- Japan’s Kimba the White Lion was shown during the 1960s.
- The Lion King shared uncanny similarities to the Japanese classic.
- Tezuka Productions didn’t have enough funds to sue Disney after the release of The Lion King.
Before The Lion King was released in 1994 and became a massive success, Disney marketed the animated film as unique and original. It’s supposed originality became one of the reasons for The Lion King’s exalted place in Disney history.
However, with the recent release of the computer-animated version of the cartoon, a hidden 25-year-old controversy surfaced. In Japan, there’s an animated film with a storyline that is practically identical to the more popular Disney version.
Kimba the White Lion is a Japanese animated film hailed as one of the country’s classics.
It was released in the 1960s and became a beloved icon in Japan and has become a huge part of their popular culture.
It’s creator, Osamu Tezuka, is also behind the iconic character and series Astro Boy.
He was referred to as the Walt Disney of Japan and he did not hide the fact that Kimba was inspired by the Disney classic Bambi.
Kimba the White Lion, however, was based on Tezuka’s own 1950 manga Jungle Emperor. Kimba began airing in Japan in 1965 and was actually commissioned by NBC. The network has built a relationship with Tezuka after they bought the rights for Astro Boy in 1963.
Kimba became huge in Japan and only subsided when Tezuka died in 1989. Around this time, Disney was also working on The Lion King.
The two cartoons share a similar plot. They are both coming-of-age stories of lion cubs born to royal fathers. However, it’s the other similarities that raised the eyebrows of many.
First, the villains. The Lion King as Scar, who sport a black mane and a scar over his left eye. Kimba has Claw, an evil lion who also has a black mane and in place of his left eye is, yep, a scar.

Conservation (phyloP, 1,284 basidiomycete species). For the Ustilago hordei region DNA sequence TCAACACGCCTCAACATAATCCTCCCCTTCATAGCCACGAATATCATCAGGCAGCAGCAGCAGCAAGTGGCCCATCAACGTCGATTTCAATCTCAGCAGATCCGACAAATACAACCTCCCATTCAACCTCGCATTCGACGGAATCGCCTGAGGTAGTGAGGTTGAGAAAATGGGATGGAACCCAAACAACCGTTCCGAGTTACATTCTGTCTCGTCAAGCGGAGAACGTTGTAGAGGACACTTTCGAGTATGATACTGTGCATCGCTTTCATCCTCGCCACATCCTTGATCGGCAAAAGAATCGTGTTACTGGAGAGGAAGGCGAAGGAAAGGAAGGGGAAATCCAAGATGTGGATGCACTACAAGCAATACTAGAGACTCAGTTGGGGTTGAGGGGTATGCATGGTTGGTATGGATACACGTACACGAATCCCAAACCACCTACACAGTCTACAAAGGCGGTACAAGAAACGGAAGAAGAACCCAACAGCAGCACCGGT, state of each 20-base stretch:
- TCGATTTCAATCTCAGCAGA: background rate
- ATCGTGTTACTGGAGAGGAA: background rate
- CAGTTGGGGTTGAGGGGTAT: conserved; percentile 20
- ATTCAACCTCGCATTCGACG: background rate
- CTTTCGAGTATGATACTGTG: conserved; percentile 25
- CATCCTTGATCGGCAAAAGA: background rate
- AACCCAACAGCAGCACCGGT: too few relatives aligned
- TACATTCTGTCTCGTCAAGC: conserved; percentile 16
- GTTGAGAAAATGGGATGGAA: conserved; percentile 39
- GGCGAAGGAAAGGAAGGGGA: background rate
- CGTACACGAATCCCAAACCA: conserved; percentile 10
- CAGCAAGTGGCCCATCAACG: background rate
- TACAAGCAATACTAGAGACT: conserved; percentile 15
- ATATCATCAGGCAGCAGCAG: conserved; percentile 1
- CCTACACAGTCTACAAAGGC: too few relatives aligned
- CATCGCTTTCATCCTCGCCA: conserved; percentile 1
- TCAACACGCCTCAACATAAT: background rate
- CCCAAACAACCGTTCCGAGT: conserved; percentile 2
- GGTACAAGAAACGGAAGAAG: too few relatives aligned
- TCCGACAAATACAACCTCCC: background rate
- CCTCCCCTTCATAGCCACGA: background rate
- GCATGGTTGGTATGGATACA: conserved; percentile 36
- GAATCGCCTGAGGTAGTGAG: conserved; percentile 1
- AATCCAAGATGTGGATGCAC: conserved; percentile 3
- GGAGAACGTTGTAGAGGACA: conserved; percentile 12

Second, the henchmens. Scar has three spotted hyenas, Claw has two. Simba’s advisors include a bird (hornbill) while Kimba also has one (a parrot).
Third…well, the obvious similarity of the names Simba and Kimba.
Now throw in the scenes and shots from the two cartoons that appear to be identical.
When The Lion King was released in Japan, it caused a huge controversy. In a statement, Tezuka Productions said that “We’re a small, weak company. It wouldn’t be worth it anyway. Disney’s lawyers are among the top twenty in the world!” Outside Japan, the controversy caused very little press.
Of course, Disney denied the accusations that they ripped off from Kimba the White Lion.
In 1989, Tezuka Productions created a post-humous film adaptation off Kimba called the Jungle Emperor Leo, which was a faithful adaptation of the last half of the king of the jungle story.
It was only released after ten years (and three years after The Lion King’s release) because of production troubles.
When it was screened, Disney filed a cease and desist order against the production. Despite that, Jungle Emperor Leo screened to a full house in North America.
Watch this for a more in-depth look of the controversy:
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